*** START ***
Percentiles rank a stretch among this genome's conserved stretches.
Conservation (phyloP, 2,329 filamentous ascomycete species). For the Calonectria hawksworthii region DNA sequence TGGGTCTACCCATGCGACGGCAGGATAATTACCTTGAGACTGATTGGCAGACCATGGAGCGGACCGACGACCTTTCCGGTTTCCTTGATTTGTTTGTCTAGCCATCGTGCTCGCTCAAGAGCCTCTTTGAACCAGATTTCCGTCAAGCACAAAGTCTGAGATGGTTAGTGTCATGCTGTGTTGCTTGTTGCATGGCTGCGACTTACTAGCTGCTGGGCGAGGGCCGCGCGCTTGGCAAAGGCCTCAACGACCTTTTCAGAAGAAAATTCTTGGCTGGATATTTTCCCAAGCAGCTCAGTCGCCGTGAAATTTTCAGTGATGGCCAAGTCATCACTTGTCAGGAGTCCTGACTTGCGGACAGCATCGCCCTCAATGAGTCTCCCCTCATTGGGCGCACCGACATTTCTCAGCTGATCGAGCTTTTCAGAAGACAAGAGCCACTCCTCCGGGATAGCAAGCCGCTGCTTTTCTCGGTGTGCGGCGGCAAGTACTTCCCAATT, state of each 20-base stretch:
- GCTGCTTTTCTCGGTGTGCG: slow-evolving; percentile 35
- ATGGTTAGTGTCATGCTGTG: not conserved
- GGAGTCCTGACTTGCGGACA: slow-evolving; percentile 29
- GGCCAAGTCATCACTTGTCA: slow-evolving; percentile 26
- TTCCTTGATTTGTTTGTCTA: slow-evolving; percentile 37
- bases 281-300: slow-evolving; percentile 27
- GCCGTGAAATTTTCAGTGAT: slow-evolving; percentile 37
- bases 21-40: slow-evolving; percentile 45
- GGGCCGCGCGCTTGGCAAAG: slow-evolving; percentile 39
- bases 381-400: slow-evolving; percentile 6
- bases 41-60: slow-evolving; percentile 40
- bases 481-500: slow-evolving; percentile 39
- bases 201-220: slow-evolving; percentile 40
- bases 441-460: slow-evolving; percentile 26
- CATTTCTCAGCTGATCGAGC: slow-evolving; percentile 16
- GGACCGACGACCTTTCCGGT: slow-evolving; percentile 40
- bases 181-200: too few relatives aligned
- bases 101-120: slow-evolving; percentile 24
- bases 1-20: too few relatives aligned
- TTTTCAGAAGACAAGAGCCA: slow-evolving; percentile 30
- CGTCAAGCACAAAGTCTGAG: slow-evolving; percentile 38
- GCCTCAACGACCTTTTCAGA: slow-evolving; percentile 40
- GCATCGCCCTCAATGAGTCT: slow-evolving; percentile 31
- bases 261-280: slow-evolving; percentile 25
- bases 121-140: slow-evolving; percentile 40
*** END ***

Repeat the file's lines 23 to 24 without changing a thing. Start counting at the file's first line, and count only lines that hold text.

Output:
- CGTCAAGCACAAAGTCTGAG: slow-evolving; percentile 38
- GCCTCAACGACCTTTTCAGA: slow-evolving; percentile 40